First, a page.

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Crackdown on cosmetic cowboys


The Queensland Government has enacted a vital amendment to the Health Practitioner Regulation National Law Act 2009, with the primary objective of shielding the Australian populace from unqualified and unscrupulous individuals in the field of cosmetic surgery. This action is in response to concerns about what has been colloquially referred to as "cosmetic cowboys."

These amendments serve to fortify the oversight of cosmetic surgery practices throughout Australia, enhancing the safety of the public.

The legislation now imposes penalties of up to three years of imprisonment and a $60,000 fine for the misuse of the professional title "surgeon."

These legislative revisions, applied nationally but facilitated by Queensland, have been designed to safeguard the prestigious title of 'surgeon' within the medical community. As a result of these changes, only duly qualified medical professionals with substantial surgical training will be permitted to employ the title 'surgeon' in their promotional and professional endeavours.

Medical practitioners who wrongfully assume this title without completing the requisite accredited surgical training now face the prospect of imprisonment for up to three years and a financial penalty of $60,000.

In addition to these pivotal changes, the cosmetic surgery industry will undergo further enhancements in regulatory standards. This includes the implementation of new licensing criteria for private facilities and the establishment of a credentialing system to endorse qualified providers.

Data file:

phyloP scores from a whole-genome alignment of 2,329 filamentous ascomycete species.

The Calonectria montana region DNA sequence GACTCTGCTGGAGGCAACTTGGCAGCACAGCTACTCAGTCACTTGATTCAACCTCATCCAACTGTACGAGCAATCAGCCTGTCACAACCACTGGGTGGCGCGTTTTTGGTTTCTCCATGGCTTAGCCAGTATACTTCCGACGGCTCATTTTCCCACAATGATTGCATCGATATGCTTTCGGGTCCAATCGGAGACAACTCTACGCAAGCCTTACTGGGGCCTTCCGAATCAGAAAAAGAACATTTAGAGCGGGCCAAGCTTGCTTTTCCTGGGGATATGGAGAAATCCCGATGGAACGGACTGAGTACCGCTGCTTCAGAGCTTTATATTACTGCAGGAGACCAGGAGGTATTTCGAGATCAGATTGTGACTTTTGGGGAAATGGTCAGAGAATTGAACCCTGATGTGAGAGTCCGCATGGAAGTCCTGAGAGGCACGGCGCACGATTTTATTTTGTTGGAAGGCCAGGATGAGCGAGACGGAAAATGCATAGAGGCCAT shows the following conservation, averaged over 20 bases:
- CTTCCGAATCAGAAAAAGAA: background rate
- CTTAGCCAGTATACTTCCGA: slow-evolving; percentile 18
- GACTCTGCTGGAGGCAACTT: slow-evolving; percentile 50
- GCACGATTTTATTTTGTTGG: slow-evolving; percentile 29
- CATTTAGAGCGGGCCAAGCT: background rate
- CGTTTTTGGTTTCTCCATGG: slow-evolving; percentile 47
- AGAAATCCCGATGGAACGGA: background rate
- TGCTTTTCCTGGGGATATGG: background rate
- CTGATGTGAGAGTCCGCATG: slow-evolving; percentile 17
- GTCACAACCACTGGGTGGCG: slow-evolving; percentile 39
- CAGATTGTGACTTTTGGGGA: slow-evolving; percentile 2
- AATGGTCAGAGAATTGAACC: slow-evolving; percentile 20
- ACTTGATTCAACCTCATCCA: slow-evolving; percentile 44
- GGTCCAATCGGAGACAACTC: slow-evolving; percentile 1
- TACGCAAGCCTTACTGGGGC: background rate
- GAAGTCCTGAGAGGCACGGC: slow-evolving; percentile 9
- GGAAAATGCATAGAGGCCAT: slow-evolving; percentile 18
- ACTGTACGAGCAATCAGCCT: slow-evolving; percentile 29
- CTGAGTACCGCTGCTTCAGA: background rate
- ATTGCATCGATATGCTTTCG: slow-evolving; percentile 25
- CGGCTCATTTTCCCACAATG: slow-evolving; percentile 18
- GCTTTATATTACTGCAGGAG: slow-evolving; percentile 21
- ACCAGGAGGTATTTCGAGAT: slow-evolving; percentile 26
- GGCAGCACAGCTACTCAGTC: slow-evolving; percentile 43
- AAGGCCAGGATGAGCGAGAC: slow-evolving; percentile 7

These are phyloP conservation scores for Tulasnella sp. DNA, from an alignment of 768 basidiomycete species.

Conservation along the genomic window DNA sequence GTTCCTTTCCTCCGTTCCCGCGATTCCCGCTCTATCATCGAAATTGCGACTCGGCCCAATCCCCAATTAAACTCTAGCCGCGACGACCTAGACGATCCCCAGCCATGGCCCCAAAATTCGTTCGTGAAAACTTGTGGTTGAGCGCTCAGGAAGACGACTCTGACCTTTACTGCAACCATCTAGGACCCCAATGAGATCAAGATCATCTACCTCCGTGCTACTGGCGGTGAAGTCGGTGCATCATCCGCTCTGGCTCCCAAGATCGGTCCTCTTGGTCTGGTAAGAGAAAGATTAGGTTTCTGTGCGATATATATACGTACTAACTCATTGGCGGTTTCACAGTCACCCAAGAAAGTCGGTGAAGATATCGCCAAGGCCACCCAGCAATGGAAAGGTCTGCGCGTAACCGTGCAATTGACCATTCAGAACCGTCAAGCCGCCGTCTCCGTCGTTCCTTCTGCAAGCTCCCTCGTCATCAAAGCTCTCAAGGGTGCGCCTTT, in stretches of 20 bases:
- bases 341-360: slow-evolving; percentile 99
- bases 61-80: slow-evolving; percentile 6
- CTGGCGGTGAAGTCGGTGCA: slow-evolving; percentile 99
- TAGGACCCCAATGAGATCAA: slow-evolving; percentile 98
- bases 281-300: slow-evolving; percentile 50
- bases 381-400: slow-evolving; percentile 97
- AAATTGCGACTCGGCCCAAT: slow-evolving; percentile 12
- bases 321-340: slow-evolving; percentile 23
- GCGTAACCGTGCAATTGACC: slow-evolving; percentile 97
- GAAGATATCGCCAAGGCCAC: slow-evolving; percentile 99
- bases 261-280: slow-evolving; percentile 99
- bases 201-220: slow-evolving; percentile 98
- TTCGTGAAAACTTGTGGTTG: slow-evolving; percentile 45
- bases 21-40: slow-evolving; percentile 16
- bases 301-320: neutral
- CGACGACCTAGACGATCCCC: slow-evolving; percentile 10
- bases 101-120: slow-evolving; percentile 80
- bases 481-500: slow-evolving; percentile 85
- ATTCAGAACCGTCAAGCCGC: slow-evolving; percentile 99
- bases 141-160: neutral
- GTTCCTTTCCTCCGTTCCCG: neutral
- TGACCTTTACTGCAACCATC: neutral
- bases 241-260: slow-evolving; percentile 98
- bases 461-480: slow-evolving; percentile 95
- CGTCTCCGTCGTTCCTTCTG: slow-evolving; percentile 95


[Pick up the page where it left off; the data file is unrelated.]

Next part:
Moreover, the Australian Health Practitioners Regulation Agency is taking significant steps to strengthen laws concerning advertising practices, particularly focusing on the use of online influencers and brand ambassadors to promote cosmetic procedures.

This comprehensive Bill, which garnered unanimous support from Health Ministers across all states and territories, was initially introduced in the Queensland Parliament in April 2023. Subsequently, it underwent thorough examination by Queensland Parliament's Health and Environment Committee before receiving legislative approval.

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